New 'autonomous' controls at EU level were made possible by the publication of a first compilation of EU Member States’ national export control lists on 20 October 2023. This list means that Member States are now able to impose authorisation requirements on exports of items included in other Member States’ control lists, as long as these are included in the Commission’s own compilation.
This first list includes Dutch controls on machines to make semiconductors, as well as Spanish controls on quantum computing, additive manufacturing and other emerging technologies. The publication opens the door for other Member States to coordinate their actions on export controls at a time of increased awareness of essential security concerns.
The compilation will be updated whenever Member States notify new or amended national export control measures to the Commission.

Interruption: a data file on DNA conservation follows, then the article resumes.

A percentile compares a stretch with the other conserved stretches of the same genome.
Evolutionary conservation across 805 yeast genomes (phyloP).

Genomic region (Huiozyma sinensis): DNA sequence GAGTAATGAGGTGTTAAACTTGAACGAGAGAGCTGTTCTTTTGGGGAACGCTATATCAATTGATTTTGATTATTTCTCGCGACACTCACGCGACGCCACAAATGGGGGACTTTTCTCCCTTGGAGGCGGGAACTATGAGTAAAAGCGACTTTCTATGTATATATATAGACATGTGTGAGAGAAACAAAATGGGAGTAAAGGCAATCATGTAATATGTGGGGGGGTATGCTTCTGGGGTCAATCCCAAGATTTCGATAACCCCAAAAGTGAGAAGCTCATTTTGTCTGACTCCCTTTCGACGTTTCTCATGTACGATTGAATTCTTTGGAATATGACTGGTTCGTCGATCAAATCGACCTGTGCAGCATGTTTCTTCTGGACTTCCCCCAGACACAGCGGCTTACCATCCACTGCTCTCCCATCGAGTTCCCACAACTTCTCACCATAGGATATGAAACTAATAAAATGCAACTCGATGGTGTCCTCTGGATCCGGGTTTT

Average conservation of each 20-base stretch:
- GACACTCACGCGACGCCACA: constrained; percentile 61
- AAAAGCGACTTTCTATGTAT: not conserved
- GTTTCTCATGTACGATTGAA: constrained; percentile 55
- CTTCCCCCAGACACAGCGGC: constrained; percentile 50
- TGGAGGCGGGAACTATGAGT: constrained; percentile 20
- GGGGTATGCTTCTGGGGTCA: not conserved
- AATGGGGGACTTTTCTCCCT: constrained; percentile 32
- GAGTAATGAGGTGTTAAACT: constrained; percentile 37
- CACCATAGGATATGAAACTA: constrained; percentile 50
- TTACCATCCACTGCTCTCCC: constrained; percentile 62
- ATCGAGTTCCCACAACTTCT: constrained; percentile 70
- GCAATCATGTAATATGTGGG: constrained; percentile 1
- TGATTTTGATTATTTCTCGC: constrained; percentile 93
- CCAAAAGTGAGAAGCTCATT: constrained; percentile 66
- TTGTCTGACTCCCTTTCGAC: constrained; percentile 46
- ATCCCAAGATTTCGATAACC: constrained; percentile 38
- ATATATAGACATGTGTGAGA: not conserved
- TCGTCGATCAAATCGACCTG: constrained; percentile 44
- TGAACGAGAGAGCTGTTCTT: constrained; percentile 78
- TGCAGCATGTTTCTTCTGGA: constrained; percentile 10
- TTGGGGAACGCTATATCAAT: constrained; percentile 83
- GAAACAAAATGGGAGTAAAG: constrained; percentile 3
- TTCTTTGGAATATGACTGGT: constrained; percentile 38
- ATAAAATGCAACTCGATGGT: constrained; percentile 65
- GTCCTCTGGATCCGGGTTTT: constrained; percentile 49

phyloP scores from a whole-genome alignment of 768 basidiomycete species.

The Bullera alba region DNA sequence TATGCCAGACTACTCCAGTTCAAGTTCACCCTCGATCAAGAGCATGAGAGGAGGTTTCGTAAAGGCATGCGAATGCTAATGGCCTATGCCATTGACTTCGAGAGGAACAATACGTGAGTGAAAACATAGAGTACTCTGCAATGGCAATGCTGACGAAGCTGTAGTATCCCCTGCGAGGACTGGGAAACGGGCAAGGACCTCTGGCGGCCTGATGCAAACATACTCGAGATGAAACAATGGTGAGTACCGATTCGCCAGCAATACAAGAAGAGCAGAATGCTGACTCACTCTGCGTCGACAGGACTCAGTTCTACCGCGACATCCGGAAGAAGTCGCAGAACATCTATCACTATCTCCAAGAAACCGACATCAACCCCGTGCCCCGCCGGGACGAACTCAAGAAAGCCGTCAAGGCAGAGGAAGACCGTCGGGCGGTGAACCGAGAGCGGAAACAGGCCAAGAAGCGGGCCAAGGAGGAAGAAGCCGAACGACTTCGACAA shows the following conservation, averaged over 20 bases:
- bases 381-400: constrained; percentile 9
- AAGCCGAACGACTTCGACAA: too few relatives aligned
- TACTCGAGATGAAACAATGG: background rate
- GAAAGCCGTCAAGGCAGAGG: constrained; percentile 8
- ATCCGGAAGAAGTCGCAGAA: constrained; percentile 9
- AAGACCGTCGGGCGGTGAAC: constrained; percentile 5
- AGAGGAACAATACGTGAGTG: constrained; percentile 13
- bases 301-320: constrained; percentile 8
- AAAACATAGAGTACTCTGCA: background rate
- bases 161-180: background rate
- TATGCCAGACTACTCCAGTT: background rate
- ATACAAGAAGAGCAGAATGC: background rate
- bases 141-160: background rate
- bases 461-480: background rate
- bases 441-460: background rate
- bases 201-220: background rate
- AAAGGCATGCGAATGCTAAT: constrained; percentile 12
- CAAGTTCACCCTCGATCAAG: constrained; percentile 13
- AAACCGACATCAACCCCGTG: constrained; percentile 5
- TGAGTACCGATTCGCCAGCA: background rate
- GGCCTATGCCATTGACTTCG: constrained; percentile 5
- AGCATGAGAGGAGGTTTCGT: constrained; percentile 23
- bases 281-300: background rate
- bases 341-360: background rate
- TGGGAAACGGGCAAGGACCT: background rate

Prior to the entry into force of the EU’s Dual Use Regulation in 2021, EU export controls had been exclusively based on multilateral controls decided internationally in Multilateral Export Control Regimes (MERCs) – voluntary and non-binding agreements between countries designed to regulate the transfer of certain military and dual use technology and prevent the proliferation of Weapons of Mass Destruction – such as the Nuclear Supplier Group or the Wassenaar Arrangement.
Under the EU’s Dual-Use Regulation, Member States have the opportunity to coordinate their export controls on items for which export controls have not been agreed multilaterally. The EU’s recent Economic Security Strategy calls for the full implementation of the regulation as part of a comprehensive approach to the protection of the Union's economic security.
For more information
- Publication date
- 26 October 2023
- Directorate-General for Trade
- Trade topics
- Dual useEU companies accessing world marketsTrade policy